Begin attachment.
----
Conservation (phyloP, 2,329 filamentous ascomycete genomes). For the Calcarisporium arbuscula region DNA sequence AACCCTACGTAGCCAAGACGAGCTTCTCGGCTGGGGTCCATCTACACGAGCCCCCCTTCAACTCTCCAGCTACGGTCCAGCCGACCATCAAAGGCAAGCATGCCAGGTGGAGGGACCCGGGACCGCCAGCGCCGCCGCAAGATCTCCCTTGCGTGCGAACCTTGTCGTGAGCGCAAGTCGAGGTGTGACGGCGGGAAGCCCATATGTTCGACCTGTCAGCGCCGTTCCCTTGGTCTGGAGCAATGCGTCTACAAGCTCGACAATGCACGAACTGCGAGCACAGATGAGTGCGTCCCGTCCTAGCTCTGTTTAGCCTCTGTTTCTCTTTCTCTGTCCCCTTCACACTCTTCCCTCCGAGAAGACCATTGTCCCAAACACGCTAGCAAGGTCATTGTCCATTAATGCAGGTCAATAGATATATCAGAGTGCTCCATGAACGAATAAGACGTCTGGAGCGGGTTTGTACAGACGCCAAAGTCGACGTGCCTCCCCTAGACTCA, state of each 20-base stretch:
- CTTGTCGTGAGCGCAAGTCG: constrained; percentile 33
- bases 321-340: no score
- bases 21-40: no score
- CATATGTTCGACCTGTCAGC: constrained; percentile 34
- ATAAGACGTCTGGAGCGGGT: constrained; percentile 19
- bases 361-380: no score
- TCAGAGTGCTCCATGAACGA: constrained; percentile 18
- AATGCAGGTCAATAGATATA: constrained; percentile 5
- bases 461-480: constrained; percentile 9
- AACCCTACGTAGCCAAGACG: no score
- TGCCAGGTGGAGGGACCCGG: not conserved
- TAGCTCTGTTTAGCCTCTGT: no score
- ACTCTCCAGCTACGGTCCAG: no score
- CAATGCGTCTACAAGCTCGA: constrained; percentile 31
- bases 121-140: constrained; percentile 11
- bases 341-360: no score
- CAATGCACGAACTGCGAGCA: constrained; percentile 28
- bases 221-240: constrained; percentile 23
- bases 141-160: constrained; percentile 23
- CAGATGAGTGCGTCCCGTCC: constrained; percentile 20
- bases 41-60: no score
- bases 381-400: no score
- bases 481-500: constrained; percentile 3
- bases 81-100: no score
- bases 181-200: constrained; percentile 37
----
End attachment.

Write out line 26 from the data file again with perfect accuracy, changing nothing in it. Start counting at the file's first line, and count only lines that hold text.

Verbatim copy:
- bases 181-200: constrained; percentile 37